Like Formula One, GP2 is also a world of 'haves' and 'have-nots' and last weekend's races at the Nurburgring only highlighted the divide.

With Grand Prix regulars Jenson Button and David Coulthard failing to finish, British newspapers hailed a new hero in McLaren protege Lewis Hamilton.

The 21-year-old, one of the 'haves', won both his GP2 races with his success fuelling speculation that he could be in the frame for a McLaren drive next season.

"It's not impossible, as you can see Nico's doing a very good job," said McLaren team boss Ron Dennis when asked about the chances of a novice coming straight in.

"But it's far too early to be talking about these sorts of things and of course we have a very clear objective which is to end up with the best available drivers.

"(Mercedes motorsport head) Norbert (Haug) and I have invested a lot of time and money in him and it's nice to see that he's responded to the challenge and he's doing his bit in the relationship."

Hamilton will undoubtedly graduate to Formula One, probably sooner rather than later. He has that aura about him already.

Carroll, who finished third in race one at the Nurburgring, cannot be so sure.

The McLaren/Autosport young driver of the year in 2002, and part of Honda's young driver programme with occasional F1 testing thrown in, has made it thus far on talent and determination alone.

How much further it can take him remains to be seen in a sport that can be hard to crack even with substantial backing. Nelson Piquet junior, son of Brazil's triple champion, is in his second year in GP2.

There are few seats open to young rookies and most involve some sort of funding by the driver, unless he is part of a programme with a team like Red Bull.

Winner of three GP2 races, including Monaco, in 2005, Carroll can cite ringing endorsements from the likes of compatriot Eddie Irvine and Formula One supremo Bernie Ecclestone.

But that is not enough. Carroll, 23, needs to be winning just to keep the momentum going.

Racing Engineering are well sponsored but Carroll's drive is still costing 200,000 euros ($254,400) this year and even that is a fraction of the going rate.

"It's 1.2 to 1.4 million euros on a full budget and a cheap drive is 500-600,000," said Carroll. Accidents cost extra.

"My shunt in Valencia (the season-opener) has hurt us big time, that's basically cost more than half the season," he added with a shrug.

"The insurance pays for a certain amount and whatever's left over...is huge. Last year I didn't crash once, I bent one wishbone at Monaco and I still won the race so that was okay. But it could be 120,000 euros a crash."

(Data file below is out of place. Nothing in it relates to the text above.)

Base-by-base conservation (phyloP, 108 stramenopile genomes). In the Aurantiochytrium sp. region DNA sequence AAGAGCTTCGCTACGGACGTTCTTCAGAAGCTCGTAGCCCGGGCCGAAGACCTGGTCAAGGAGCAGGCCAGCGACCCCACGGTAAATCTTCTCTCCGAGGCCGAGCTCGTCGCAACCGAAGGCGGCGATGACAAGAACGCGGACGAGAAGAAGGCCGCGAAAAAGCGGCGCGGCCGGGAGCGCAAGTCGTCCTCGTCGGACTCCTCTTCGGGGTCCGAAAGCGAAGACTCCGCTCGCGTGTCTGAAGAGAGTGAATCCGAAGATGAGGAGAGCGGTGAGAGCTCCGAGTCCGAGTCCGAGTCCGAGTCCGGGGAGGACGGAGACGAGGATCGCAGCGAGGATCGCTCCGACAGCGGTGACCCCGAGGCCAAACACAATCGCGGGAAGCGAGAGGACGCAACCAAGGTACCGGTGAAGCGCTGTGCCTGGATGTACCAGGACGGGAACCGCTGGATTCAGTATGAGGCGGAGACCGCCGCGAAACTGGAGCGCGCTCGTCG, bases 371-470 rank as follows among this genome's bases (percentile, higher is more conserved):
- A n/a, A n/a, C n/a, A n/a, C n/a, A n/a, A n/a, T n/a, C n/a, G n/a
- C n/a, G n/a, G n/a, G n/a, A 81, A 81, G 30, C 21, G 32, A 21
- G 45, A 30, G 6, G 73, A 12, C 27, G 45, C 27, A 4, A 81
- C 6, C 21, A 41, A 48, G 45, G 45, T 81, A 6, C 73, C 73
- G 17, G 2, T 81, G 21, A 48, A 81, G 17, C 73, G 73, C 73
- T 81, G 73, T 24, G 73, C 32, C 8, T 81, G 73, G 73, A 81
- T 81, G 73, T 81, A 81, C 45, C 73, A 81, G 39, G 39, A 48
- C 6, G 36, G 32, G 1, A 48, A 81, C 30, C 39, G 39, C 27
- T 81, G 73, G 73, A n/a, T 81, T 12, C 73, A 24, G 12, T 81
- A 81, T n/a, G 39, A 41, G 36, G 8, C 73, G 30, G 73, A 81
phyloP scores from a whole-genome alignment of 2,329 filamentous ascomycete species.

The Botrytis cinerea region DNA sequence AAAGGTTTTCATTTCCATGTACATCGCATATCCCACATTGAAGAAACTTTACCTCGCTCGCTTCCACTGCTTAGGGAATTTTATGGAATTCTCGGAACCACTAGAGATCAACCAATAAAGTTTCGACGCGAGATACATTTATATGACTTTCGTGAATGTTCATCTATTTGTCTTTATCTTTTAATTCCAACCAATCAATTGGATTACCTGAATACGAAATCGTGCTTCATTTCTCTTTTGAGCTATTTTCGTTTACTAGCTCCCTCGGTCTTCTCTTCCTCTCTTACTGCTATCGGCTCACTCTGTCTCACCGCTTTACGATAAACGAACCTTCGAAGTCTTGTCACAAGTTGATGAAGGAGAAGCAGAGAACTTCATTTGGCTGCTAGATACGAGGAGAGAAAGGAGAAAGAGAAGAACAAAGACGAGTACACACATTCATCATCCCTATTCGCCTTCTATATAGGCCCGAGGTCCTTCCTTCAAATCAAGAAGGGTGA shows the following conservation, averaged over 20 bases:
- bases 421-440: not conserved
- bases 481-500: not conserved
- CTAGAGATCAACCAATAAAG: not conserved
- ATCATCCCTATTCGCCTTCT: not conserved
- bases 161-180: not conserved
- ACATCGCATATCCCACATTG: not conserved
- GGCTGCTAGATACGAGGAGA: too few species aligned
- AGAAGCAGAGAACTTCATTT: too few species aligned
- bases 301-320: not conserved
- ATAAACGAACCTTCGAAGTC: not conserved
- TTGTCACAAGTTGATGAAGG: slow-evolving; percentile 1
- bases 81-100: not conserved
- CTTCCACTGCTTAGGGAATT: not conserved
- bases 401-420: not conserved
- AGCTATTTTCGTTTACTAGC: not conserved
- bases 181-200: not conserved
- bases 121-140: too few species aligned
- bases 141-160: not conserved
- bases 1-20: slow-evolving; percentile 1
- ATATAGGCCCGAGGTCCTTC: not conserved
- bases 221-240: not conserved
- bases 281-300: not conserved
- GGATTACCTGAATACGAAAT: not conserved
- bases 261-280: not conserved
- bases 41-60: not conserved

Most of the bills have been picked up by Dublin-based waste recycling entrepreneur and former long-distance truck driver John Sweeney, who has backed the Portadown youngster since 2000.

"It has always come down to just John and we've always done it on an absolute shoestring and the money hasn't always been there," said Carroll of his career.

Hamilton, he recognises, has everything going for him but he too is keeping his spirits up.

"If I don't get into Formula One this year, then I don't think I ever will," he mused. "We deserve a chance really, to be honest, just because of the effort and what we've had to do to get here."
 
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Alonso not writing off McLaren, Honda

Championship leader Fernando Alonso is not ruling out rivals McLaren and Honda from this year's title fight despite a slow start to the season.

Both teams have failed to match the pace set by Renault and Ferrari in the first five races of the year, despite being tipped as favourites to dethrone Alonso and his team before the start of the season.

Although Michael Schumacher has scored two consecutive wins for Ferrari, Alonso admitted on Thursday he was not singling out the Italian squad as Renault's main rivals.

"Not much," said Alonso when asked how worried he was about Schumacher and Ferrari. "It is the same worry as I have of McLaren and Honda.

"We are still the four teams that should fight for the victory. In the first five races everything working perfectly for Ferrari and Renault and we won the five races, but McLaren and Honda have the pace.

"Honda they have been good, especially in qualifying and McLaren is normally good for the race and get close to the podium when it goes right for them. It will be a close fight and we need to work, to do as good a job as we can as we did in the first five races and the results will come at the end."

Ferrari have made a strong recovery following a shaky start to the season, and Alonso believes the Bridgestone tyres have been the main reason the Italian team are back in the title hunt.